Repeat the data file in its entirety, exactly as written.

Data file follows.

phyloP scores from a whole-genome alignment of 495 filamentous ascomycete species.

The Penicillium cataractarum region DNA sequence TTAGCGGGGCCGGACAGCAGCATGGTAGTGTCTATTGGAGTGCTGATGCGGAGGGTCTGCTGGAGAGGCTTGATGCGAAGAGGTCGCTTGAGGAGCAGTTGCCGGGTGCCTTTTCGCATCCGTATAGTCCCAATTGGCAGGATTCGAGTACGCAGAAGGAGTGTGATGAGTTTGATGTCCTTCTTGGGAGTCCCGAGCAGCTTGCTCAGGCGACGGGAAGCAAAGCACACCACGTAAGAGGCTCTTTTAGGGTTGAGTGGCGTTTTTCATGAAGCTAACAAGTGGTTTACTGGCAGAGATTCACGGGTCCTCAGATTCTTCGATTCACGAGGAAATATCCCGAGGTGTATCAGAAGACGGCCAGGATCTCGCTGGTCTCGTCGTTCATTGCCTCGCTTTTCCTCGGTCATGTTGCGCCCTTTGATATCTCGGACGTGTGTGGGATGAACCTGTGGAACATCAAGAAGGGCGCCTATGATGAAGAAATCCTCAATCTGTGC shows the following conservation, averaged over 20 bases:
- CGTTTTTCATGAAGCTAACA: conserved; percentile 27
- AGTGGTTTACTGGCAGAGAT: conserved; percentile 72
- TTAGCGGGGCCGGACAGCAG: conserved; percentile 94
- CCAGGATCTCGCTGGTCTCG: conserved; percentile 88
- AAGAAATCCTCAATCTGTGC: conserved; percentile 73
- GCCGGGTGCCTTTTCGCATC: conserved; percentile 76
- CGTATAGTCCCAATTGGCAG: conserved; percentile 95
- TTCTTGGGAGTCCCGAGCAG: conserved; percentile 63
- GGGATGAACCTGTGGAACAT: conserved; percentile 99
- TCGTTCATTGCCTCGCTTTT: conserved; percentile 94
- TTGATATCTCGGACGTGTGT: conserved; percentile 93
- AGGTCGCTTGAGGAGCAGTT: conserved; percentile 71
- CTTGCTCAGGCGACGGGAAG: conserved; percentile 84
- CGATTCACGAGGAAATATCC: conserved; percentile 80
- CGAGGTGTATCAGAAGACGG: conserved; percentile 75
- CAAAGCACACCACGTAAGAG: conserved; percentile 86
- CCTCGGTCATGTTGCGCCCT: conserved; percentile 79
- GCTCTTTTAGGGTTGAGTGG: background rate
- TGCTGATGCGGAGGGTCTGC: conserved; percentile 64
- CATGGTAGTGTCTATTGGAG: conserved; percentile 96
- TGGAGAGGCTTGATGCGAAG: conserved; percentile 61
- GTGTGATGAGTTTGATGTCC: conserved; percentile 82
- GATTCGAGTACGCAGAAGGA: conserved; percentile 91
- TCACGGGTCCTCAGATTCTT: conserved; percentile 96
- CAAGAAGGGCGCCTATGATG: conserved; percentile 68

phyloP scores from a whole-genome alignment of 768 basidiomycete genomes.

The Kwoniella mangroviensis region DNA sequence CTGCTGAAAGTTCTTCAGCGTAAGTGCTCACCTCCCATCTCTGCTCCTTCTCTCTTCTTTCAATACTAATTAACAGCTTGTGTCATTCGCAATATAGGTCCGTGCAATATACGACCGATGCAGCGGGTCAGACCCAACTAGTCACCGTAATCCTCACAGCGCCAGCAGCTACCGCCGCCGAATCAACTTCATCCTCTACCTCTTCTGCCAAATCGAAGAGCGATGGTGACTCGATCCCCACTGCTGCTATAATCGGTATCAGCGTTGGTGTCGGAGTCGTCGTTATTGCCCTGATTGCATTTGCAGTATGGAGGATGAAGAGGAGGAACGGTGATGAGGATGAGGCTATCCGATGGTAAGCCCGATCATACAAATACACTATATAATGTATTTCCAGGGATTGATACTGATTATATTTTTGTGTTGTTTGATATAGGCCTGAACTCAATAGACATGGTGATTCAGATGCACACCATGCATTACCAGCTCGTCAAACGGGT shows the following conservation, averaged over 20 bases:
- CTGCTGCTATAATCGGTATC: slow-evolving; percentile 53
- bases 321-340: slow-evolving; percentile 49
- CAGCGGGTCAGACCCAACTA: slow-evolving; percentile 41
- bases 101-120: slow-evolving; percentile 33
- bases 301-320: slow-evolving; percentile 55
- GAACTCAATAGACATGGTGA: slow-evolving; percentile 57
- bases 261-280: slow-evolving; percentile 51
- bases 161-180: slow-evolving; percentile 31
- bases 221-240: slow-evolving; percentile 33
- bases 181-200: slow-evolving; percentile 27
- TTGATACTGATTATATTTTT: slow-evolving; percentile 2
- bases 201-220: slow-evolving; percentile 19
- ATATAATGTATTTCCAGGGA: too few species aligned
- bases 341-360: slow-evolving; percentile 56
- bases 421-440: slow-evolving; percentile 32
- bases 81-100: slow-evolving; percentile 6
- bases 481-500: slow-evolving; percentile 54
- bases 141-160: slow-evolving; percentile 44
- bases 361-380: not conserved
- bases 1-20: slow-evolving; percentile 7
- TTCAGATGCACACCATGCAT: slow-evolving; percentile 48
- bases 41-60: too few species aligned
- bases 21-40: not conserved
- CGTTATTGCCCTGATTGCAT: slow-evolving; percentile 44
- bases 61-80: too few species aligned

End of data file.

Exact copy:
phyloP scores from a whole-genome alignment of 495 filamentous ascomycete species.

The Penicillium cataractarum region DNA sequence TTAGCGGGGCCGGACAGCAGCATGGTAGTGTCTATTGGAGTGCTGATGCGGAGGGTCTGCTGGAGAGGCTTGATGCGAAGAGGTCGCTTGAGGAGCAGTTGCCGGGTGCCTTTTCGCATCCGTATAGTCCCAATTGGCAGGATTCGAGTACGCAGAAGGAGTGTGATGAGTTTGATGTCCTTCTTGGGAGTCCCGAGCAGCTTGCTCAGGCGACGGGAAGCAAAGCACACCACGTAAGAGGCTCTTTTAGGGTTGAGTGGCGTTTTTCATGAAGCTAACAAGTGGTTTACTGGCAGAGATTCACGGGTCCTCAGATTCTTCGATTCACGAGGAAATATCCCGAGGTGTATCAGAAGACGGCCAGGATCTCGCTGGTCTCGTCGTTCATTGCCTCGCTTTTCCTCGGTCATGTTGCGCCCTTTGATATCTCGGACGTGTGTGGGATGAACCTGTGGAACATCAAGAAGGGCGCCTATGATGAAGAAATCCTCAATCTGTGC shows the following conservation, averaged over 20 bases:
- CGTTTTTCATGAAGCTAACA: conserved; percentile 27
- AGTGGTTTACTGGCAGAGAT: conserved; percentile 72
- TTAGCGGGGCCGGACAGCAG: conserved; percentile 94
- CCAGGATCTCGCTGGTCTCG: conserved; percentile 88
- AAGAAATCCTCAATCTGTGC: conserved; percentile 73
- GCCGGGTGCCTTTTCGCATC: conserved; percentile 76
- CGTATAGTCCCAATTGGCAG: conserved; percentile 95
- TTCTTGGGAGTCCCGAGCAG: conserved; percentile 63
- GGGATGAACCTGTGGAACAT: conserved; percentile 99
- TCGTTCATTGCCTCGCTTTT: conserved; percentile 94
- TTGATATCTCGGACGTGTGT: conserved; percentile 93
- AGGTCGCTTGAGGAGCAGTT: conserved; percentile 71
- CTTGCTCAGGCGACGGGAAG: conserved; percentile 84
- CGATTCACGAGGAAATATCC: conserved; percentile 80
- CGAGGTGTATCAGAAGACGG: conserved; percentile 75
- CAAAGCACACCACGTAAGAG: conserved; percentile 86
- CCTCGGTCATGTTGCGCCCT: conserved; percentile 79
- GCTCTTTTAGGGTTGAGTGG: background rate
- TGCTGATGCGGAGGGTCTGC: conserved; percentile 64
- CATGGTAGTGTCTATTGGAG: conserved; percentile 96
- TGGAGAGGCTTGATGCGAAG: conserved; percentile 61
- GTGTGATGAGTTTGATGTCC: conserved; percentile 82
- GATTCGAGTACGCAGAAGGA: conserved; percentile 91
- TCACGGGTCCTCAGATTCTT: conserved; percentile 96
- CAAGAAGGGCGCCTATGATG: conserved; percentile 68

phyloP scores from a whole-genome alignment of 768 basidiomycete genomes.

The Kwoniella mangroviensis region DNA sequence CTGCTGAAAGTTCTTCAGCGTAAGTGCTCACCTCCCATCTCTGCTCCTTCTCTCTTCTTTCAATACTAATTAACAGCTTGTGTCATTCGCAATATAGGTCCGTGCAATATACGACCGATGCAGCGGGTCAGACCCAACTAGTCACCGTAATCCTCACAGCGCCAGCAGCTACCGCCGCCGAATCAACTTCATCCTCTACCTCTTCTGCCAAATCGAAGAGCGATGGTGACTCGATCCCCACTGCTGCTATAATCGGTATCAGCGTTGGTGTCGGAGTCGTCGTTATTGCCCTGATTGCATTTGCAGTATGGAGGATGAAGAGGAGGAACGGTGATGAGGATGAGGCTATCCGATGGTAAGCCCGATCATACAAATACACTATATAATGTATTTCCAGGGATTGATACTGATTATATTTTTGTGTTGTTTGATATAGGCCTGAACTCAATAGACATGGTGATTCAGATGCACACCATGCATTACCAGCTCGTCAAACGGGT shows the following conservation, averaged over 20 bases:
- CTGCTGCTATAATCGGTATC: slow-evolving; percentile 53
- bases 321-340: slow-evolving; percentile 49
- CAGCGGGTCAGACCCAACTA: slow-evolving; percentile 41
- bases 101-120: slow-evolving; percentile 33
- bases 301-320: slow-evolving; percentile 55
- GAACTCAATAGACATGGTGA: slow-evolving; percentile 57
- bases 261-280: slow-evolving; percentile 51
- bases 161-180: slow-evolving; percentile 31
- bases 221-240: slow-evolving; percentile 33
- bases 181-200: slow-evolving; percentile 27
- TTGATACTGATTATATTTTT: slow-evolving; percentile 2
- bases 201-220: slow-evolving; percentile 19
- ATATAATGTATTTCCAGGGA: too few species aligned
- bases 341-360: slow-evolving; percentile 56
- bases 421-440: slow-evolving; percentile 32
- bases 81-100: slow-evolving; percentile 6
- bases 481-500: slow-evolving; percentile 54
- bases 141-160: slow-evolving; percentile 44
- bases 361-380: not conserved
- bases 1-20: slow-evolving; percentile 7
- TTCAGATGCACACCATGCAT: slow-evolving; percentile 48
- bases 41-60: too few species aligned
- bases 21-40: not conserved
- CGTTATTGCCCTGATTGCAT: slow-evolving; percentile 44
- bases 61-80: too few species aligned